I’m about to let you in on a secret.
Seven secrets, in fact. And I don’t want you to keep these secrets. I want you to tell everybody. Because everyone should know.
Are you ready?
If you want to get away from all the tourists and hustle and bustle in Madrid, and get some fresh air, check out these seven amazing villages you can visit for the day.
They’ve got castles. They’ve got palaces. They’ve got snow, if you go in winter. One of them has Cervantes’s home.
Their roads are covered in cobblestones, and their well-preserved buildings take you back hundreds of years in time. For a moment, you can be a villager, a member of royalty, or Cervantes himself.
And – these villages are unknown to most tourists. And some locals.
Well, until this blog post, that is.
It’s a literal hike to get to this town. But after quarantine, I’m sure we could all use the physical activity. And it’s not like these views are painful to look at on the way up.
Once you get there, you can walk on the wobbly streets among the black stone houses, some of which are drenched in vines and flowers.
You can walk past the old church, drink coffee with a view, check out the laundromat where the women would meet to gossip before TV and social media were invented, stroll near the creek and nearby mountains, and tiptoe in the ruins of shepherd’s homes (and say hi to a few ghosts while you’re there).
If you could only visit one village on this list, visit this one. There’s a reason why it’s known as one of the most beautiful villages in Spain.
Manzanares El Real has the best preserved castle in the Community of Madrid. It’s not one of the biggest castles in Madrid, but it’s gorgeous, and was even used in the El Cid movie that was filmed in the 1960s.
The town itself is decorated in wooden balconies, which, given the snowy mountains that surrounded it during my visit in December, made it feel super cozy.
I visited this town days before snowstorm Filomena hit Madrid. With the fluffy snowflakes starting to fall, and the show coating the mountains, I should have known.
This little town just oozes royalty and beauty. Look at it!
Look at it and tell me you don’t want to walk out in your best ballgown and stroll through the manicured gardens, or twirl inside what I assume to be a gorgeously adorned ballroom.
No? No one? Just me? Okay then.
Unfortunately, most palaces and castles are closed on Mondays, which I learned once I arrived. But I was still able to get some nice shots of the outside, and walk around the town.
There is also a large park you can walk through in the town.
Finding the door was an adventure on its town (some entrances were closed when I arrived), but once I got in, I spent an hour walking among the trees and flowers, and statues and fountains. That day, despite my circumstances, I was feeling like a princess during Christmas.
4. Torrejón de Ardoz
When I told my business English students I was visiting this town, they laughed at me.
But I don’t know why they laughed at me going here during the holidays. When my roommates and I went in December 2019, the town center was adorned in Christmas decorations. It’s worth the train ride out for a nice afternoon or evening under the stars and twinkle lights.
While my trip here was short, it’s worth the trip out here. Check out this castle:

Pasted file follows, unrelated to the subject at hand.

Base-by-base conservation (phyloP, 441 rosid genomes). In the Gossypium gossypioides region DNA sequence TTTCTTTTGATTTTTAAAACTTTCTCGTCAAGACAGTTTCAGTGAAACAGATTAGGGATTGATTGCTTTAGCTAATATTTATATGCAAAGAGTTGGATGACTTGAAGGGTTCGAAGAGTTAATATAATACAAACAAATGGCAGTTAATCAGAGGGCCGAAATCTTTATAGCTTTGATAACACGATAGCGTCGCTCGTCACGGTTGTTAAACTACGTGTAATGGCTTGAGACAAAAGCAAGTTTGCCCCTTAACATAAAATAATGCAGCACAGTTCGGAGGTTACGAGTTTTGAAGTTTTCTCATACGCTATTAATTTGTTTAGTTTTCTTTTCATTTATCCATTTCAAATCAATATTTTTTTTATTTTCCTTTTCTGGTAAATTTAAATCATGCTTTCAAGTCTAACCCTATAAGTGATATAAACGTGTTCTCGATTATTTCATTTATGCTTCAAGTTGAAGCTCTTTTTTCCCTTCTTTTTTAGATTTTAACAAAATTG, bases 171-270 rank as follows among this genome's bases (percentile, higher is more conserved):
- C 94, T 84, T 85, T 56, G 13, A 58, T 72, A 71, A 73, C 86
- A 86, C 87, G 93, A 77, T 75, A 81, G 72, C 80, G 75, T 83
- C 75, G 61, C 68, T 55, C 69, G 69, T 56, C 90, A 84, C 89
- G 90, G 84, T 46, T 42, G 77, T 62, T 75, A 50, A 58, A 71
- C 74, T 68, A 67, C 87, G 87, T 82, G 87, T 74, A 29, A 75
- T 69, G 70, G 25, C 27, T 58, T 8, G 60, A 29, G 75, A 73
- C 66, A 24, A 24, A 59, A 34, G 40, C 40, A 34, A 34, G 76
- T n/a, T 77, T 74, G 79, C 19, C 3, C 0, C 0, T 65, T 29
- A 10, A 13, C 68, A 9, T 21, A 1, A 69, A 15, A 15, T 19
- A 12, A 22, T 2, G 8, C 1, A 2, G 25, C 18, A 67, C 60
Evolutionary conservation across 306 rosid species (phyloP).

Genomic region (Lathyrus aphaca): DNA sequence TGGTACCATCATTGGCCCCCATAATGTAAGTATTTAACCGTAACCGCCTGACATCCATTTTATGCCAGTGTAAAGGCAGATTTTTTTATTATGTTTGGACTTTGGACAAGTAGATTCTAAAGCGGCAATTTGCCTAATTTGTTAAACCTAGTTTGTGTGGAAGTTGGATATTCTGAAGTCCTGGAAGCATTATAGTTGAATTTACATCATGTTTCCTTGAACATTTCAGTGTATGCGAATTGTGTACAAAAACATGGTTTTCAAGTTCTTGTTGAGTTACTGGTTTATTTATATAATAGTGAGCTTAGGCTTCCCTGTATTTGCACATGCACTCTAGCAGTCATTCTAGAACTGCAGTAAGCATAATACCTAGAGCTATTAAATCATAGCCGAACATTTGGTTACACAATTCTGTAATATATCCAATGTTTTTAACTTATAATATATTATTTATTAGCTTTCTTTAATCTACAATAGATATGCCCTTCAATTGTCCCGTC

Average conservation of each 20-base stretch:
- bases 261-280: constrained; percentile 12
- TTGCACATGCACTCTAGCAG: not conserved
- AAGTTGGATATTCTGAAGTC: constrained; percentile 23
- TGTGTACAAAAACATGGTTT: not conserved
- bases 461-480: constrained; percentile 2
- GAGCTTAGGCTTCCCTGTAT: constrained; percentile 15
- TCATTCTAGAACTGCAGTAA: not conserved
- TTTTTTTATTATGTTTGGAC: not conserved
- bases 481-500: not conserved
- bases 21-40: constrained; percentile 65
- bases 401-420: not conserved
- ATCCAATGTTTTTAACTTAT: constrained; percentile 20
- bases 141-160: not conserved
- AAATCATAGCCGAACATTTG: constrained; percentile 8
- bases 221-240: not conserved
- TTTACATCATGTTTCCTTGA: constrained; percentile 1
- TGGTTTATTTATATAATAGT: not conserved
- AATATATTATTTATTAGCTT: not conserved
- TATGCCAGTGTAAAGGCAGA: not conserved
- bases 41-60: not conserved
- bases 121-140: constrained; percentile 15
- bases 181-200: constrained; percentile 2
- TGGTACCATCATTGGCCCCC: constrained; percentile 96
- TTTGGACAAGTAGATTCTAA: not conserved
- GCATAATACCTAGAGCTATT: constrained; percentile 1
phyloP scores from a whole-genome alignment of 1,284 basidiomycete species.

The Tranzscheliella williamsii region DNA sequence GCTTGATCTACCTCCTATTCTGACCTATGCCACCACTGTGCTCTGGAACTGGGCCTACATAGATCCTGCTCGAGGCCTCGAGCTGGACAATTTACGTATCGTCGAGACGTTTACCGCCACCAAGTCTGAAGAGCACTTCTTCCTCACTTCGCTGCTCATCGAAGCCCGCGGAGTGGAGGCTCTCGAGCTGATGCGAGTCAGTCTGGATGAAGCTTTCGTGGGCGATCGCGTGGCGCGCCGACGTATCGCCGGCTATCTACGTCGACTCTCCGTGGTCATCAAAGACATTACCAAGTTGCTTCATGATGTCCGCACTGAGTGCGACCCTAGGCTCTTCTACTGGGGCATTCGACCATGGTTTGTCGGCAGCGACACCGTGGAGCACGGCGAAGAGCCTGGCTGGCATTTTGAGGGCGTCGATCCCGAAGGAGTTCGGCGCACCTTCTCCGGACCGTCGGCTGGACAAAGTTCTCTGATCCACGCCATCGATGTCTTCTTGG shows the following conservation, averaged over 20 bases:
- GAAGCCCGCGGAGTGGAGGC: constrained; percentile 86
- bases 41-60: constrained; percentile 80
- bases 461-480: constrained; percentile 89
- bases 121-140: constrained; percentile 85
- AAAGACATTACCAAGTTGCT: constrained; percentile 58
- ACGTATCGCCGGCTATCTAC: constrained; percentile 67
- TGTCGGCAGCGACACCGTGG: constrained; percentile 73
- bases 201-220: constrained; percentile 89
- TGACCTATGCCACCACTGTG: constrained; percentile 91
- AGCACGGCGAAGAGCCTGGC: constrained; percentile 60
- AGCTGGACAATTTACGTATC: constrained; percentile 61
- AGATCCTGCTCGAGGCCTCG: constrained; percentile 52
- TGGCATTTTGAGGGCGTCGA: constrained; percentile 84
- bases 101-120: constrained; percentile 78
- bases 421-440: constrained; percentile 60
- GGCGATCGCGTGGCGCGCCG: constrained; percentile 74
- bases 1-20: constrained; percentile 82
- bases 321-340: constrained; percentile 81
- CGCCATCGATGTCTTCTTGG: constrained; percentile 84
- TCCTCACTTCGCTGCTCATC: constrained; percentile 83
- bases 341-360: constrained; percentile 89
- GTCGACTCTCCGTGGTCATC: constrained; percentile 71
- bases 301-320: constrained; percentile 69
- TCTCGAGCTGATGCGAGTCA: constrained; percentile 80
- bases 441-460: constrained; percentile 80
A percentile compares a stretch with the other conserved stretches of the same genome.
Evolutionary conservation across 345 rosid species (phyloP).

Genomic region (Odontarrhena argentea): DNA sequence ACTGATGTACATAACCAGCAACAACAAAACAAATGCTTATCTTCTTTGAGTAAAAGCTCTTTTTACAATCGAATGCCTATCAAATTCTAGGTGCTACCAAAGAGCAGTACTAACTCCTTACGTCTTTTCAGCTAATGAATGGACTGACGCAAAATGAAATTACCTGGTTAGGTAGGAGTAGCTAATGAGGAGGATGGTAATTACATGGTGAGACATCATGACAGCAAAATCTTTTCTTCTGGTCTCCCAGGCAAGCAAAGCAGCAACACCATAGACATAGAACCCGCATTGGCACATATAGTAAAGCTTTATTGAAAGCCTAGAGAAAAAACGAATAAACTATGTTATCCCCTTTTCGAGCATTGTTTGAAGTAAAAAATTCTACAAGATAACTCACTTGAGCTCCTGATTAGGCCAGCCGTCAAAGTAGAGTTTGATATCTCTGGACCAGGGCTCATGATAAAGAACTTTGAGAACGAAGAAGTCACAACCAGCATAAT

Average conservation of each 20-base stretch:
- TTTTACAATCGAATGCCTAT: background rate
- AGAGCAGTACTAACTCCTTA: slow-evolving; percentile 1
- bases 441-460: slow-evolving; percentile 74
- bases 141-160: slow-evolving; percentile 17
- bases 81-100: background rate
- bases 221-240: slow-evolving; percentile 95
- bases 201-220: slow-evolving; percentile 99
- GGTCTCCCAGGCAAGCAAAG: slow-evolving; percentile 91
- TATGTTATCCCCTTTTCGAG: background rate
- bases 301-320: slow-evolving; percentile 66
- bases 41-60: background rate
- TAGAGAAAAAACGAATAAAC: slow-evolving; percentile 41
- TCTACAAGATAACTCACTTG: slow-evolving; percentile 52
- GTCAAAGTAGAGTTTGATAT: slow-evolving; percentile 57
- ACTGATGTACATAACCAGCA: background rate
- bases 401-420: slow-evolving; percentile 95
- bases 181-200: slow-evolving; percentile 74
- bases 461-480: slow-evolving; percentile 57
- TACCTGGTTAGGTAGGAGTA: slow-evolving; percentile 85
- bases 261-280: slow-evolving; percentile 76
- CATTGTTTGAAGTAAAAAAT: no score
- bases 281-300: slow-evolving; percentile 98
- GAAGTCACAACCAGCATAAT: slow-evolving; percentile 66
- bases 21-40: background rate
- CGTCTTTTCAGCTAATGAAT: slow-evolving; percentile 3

And look at these views from the cathedral of the city:
I didn’t get to check out the castle as my bus was leaving, and it was literally freezing outside (I visited days before the snowstorm). But it was a cute town to spend the morning. This is a great place to go if you want some peace and quiet from the city. And, I’ve been told there are some places to hiking around as well.
6. Alcalá de Heneres
Do you ever have one of those “WOW” moments when traveling?
One of those moments where you’re walking around a new city, wondering what all the hype was about . . . and then you see something amazing, like this?
That’s what Alcalá de Heneres was for me.
This is the hometown of Cervantes, and you can even stop by his house (except on Mondays, when all museums and castles are closed, apparently).
7. San Lorenzo de El Escorial
And last but not least, the place where I spent Christmas Eve.
Spain is a city that feels very awake and full of life, but the times it turns into a ghost town would be on Christmas Eve and Day, and New Year’s Eve and Day. I went to this gorgeous town with a monastery I’d been longing to visit, and what do you know? It’s closed.
I would have loved to go back, but my neighorhood got put on lockdown. Someday! When I go back to visit Madrid, someday.
There is more to Madrid than just Madrid
Even though I would have loved to travel more throughout Spain, I’m happy I got to see another side of Madrid that most tourists don’t get to see.
When we live abroad, or travel abroad, we’re there to see the main attractions that we’ve dreamed about. Sometimes, they’re as beautiful as we dreamed about. Other times, we find them overrated.
But when we search beyond what’s popular, and find the hidden gems, I think we can learn a lot more about the history and lifestyle of a place. And get a different perspective than most people may have.
Visiting these villages of Madrid taught me that there’s more to Madrid than Sol, Retiro Park, and all the other places my friends and I would frequent. They showed me castles and palaces and mountains and a slower version of Madrid.
And I don’t think I would have these new eyes for Madrid if I didn’t open my eyes and see what was surrounding me all this time.